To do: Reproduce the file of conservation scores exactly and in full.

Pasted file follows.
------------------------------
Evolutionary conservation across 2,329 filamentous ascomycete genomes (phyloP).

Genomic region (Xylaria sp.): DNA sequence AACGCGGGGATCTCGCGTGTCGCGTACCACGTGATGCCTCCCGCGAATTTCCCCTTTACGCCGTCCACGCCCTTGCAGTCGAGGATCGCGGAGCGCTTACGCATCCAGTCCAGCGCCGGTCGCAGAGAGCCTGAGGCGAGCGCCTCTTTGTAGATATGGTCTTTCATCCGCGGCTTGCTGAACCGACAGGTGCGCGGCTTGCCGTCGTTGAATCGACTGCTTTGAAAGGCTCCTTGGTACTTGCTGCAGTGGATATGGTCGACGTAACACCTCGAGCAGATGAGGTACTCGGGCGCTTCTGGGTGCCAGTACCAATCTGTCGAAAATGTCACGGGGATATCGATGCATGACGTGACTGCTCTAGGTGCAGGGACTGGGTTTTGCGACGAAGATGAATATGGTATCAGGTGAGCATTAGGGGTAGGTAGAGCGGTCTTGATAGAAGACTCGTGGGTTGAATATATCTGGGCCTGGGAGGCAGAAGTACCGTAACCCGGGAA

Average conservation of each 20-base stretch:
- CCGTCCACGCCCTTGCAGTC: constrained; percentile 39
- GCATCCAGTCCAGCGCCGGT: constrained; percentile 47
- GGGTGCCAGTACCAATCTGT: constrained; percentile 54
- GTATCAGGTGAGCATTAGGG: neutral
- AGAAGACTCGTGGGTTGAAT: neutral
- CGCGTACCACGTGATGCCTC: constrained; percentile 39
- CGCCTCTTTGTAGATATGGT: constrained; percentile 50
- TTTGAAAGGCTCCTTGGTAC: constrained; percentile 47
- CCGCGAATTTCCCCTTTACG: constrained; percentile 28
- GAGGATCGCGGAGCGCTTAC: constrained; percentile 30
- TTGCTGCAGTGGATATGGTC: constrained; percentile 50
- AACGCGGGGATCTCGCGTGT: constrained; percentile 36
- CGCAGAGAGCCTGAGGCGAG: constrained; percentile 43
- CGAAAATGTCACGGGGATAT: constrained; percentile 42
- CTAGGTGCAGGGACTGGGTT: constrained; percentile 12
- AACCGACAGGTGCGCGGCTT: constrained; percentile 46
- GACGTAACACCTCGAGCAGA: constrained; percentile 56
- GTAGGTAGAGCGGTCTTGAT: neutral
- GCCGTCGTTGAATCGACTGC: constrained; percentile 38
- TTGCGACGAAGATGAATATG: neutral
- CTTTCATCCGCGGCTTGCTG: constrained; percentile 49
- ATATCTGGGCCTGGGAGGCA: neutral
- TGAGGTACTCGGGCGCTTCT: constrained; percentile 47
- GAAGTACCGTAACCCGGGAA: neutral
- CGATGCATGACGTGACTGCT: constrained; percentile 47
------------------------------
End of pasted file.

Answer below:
Evolutionary conservation across 2,329 filamentous ascomycete genomes (phyloP).

Genomic region (Xylaria sp.): DNA sequence AACGCGGGGATCTCGCGTGTCGCGTACCACGTGATGCCTCCCGCGAATTTCCCCTTTACGCCGTCCACGCCCTTGCAGTCGAGGATCGCGGAGCGCTTACGCATCCAGTCCAGCGCCGGTCGCAGAGAGCCTGAGGCGAGCGCCTCTTTGTAGATATGGTCTTTCATCCGCGGCTTGCTGAACCGACAGGTGCGCGGCTTGCCGTCGTTGAATCGACTGCTTTGAAAGGCTCCTTGGTACTTGCTGCAGTGGATATGGTCGACGTAACACCTCGAGCAGATGAGGTACTCGGGCGCTTCTGGGTGCCAGTACCAATCTGTCGAAAATGTCACGGGGATATCGATGCATGACGTGACTGCTCTAGGTGCAGGGACTGGGTTTTGCGACGAAGATGAATATGGTATCAGGTGAGCATTAGGGGTAGGTAGAGCGGTCTTGATAGAAGACTCGTGGGTTGAATATATCTGGGCCTGGGAGGCAGAAGTACCGTAACCCGGGAA

Average conservation of each 20-base stretch:
- CCGTCCACGCCCTTGCAGTC: constrained; percentile 39
- GCATCCAGTCCAGCGCCGGT: constrained; percentile 47
- GGGTGCCAGTACCAATCTGT: constrained; percentile 54
- GTATCAGGTGAGCATTAGGG: neutral
- AGAAGACTCGTGGGTTGAAT: neutral
- CGCGTACCACGTGATGCCTC: constrained; percentile 39
- CGCCTCTTTGTAGATATGGT: constrained; percentile 50
- TTTGAAAGGCTCCTTGGTAC: constrained; percentile 47
- CCGCGAATTTCCCCTTTACG: constrained; percentile 28
- GAGGATCGCGGAGCGCTTAC: constrained; percentile 30
- TTGCTGCAGTGGATATGGTC: constrained; percentile 50
- AACGCGGGGATCTCGCGTGT: constrained; percentile 36
- CGCAGAGAGCCTGAGGCGAG: constrained; percentile 43
- CGAAAATGTCACGGGGATAT: constrained; percentile 42
- CTAGGTGCAGGGACTGGGTT: constrained; percentile 12
- AACCGACAGGTGCGCGGCTT: constrained; percentile 46
- GACGTAACACCTCGAGCAGA: constrained; percentile 56
- GTAGGTAGAGCGGTCTTGAT: neutral
- GCCGTCGTTGAATCGACTGC: constrained; percentile 38
- TTGCGACGAAGATGAATATG: neutral
- CTTTCATCCGCGGCTTGCTG: constrained; percentile 49
- ATATCTGGGCCTGGGAGGCA: neutral
- TGAGGTACTCGGGCGCTTCT: constrained; percentile 47
- GAAGTACCGTAACCCGGGAA: neutral
- CGATGCATGACGTGACTGCT: constrained; percentile 47